When I was a skinny, weak kid back in my teens, all I wanted was to not be weak. But I did not know how to. While I had access to the internet, I did not know how to find information that did not confuse me. Somehow, I knew the obvious - go to a gym. But every gym (a practice that continues today in a lot of places) had photos of guys with gargantuan bodies and muscles that had muscles on top of them.
And that was rather off-putting. One, I certainly did not want that as my end goal. Two, I certainly could not even fathom anything like that was remotely possible for me.
I simply wanted to be more athletic. I wanted to be able to run faster, have enough stamina to not gas out while swimming a lap, or not be exhausted running with my pads on and get out while playing cricket because I had no strength left.
But I thought that was just something one was born with. And kids like me who ate rice for breakfast, lunch, dinner could never be it.
skinny and weak to out-of-shape and weak
We had two rather athletic boys in my class who went to the gym and in a few months, their biceps were the size of my thighs and that just confirmed my suspicions about what going to the gym meant - blowing up.
Few years go by and I am in college. Out of shape, and still weak. I tried going to the gym for a couple of months, on two occasions, but nothing really seemed to happen. And of course, by now, the goal was to lose weight.
bodybuilding is a separate sport
But obviously, nothing happened. And the cycle continued - try going to the gym, nothing happens, lose interest.
Not getting stronger. Not getting leaner. Bah!
The funny thing is, even today, there's a central misconception about what strength training is and is not. So, I thought, let's start at the start.
There's a sport called bodybuilding. Just like how cricket is not baseball, or football in the USA vs football in the rest of the world are rather different sports, bodybuilding - think Arnold Schwarzenegger - is different from what we want to play.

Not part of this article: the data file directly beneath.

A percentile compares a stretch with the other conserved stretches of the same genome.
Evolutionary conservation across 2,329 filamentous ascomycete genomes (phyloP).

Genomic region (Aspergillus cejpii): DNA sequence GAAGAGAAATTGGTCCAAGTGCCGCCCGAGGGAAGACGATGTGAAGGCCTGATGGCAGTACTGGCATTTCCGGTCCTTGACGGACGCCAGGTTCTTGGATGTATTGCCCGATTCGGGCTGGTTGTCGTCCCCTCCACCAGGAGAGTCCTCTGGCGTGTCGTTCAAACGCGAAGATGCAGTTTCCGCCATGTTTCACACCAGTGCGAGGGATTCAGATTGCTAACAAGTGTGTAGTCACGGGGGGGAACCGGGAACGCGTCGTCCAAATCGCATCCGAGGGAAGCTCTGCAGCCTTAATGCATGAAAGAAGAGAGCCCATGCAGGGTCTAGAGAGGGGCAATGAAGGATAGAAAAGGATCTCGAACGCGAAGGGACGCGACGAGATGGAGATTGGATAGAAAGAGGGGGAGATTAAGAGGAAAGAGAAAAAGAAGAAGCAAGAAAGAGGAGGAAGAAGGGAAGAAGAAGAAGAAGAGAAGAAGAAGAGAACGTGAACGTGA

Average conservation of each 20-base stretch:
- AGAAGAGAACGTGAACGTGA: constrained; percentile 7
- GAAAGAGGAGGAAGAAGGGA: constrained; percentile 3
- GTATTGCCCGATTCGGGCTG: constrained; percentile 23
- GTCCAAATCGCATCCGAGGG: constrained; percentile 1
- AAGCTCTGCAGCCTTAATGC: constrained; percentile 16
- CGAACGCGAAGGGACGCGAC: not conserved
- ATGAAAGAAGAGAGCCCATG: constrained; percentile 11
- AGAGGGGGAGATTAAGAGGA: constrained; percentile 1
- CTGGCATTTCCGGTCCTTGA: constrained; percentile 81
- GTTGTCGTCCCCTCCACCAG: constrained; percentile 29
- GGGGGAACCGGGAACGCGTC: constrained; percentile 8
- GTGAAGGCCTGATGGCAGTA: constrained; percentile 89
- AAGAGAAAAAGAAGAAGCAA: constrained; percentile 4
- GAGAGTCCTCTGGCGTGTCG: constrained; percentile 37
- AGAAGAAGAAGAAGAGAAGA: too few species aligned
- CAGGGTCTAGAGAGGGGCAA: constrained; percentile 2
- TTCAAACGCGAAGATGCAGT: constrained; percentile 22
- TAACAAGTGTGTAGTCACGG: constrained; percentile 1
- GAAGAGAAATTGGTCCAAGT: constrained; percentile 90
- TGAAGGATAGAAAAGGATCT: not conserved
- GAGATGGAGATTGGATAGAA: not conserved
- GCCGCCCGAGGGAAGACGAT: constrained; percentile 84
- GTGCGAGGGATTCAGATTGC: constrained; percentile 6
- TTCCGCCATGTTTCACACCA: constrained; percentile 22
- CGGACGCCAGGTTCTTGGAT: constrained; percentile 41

The point of the sport of bodybuilding is to get big and showy muscles. Strength is not a requirement. You don't need to have a triple bodyweight deadlift, you just need to look like it. You are judged on aesthetics and physique and how well you can show your muscles.
A legitimate sport and a lot of hard work. Except that's not what most of us want or are working towards.
Again, you wouldn't try to take a cricket bat and do a forward defence in baseball.
Different goals, different methods. The complications arise because most gym trainers are/were bodybuilders and they did not know much about the field of strength and conditioning. And most gyms outfitted themselves with machines, which are great for rehab and doing high-rep isolation work (working muscles in isolation) which helps you balloon up.
what is strength training
Strength training is about getting stronger.
This means you are training your body and your mind to work as a unit to lift more weight.
As Coach Dan John says, that essentially boils down to
- put weight overhead
- pick weight up off the floor
- carry weights for distance
When we do lift weights, we will put on muscle. And we will tone up (body recomposition i.e. lose fat and gain muscle).
But unless we try rather hard and train specifically for it, we will not blow up into a big beefy dude or gal.
Analogy time. Just coz you pick up cricket does not mean you will become a fast bowler, a good spinner, a great batsman and a superb fielder. They are all different skills and all of them take practice and it is hard to get and a constant process. Or if you know to sing Carnatic, you cannot just randomly sing western.
Different skills. Different methods. All with a steep learning curve and continuous.
The strength work we prescribe at The Quad is low repetition strength work i.e. you will lift heavy weights not too many times (around 5-10 reps). This means your muscles get denser and stronger and a wee bit bigger but won't blow up. The jargon for this is myofibrillar hypertrophy versus sarcoplasmic hypertrophy.
It is hard work, especially as we get older, to put on muscle.
It is harder for women because of how our bodies are i.e. producing testosterone and all that.
When combined with a good lifestyle of eating like an adult and getting enough sleep, we end up looking better as well.
I was confused and put off by strength training as I thought bodybuilding was the only option. It is not.
You can get much stronger than you thought possible and you won't look like those people on those hoardings outside a gym.
I hope this helps. Good luck with your resolutions for the year.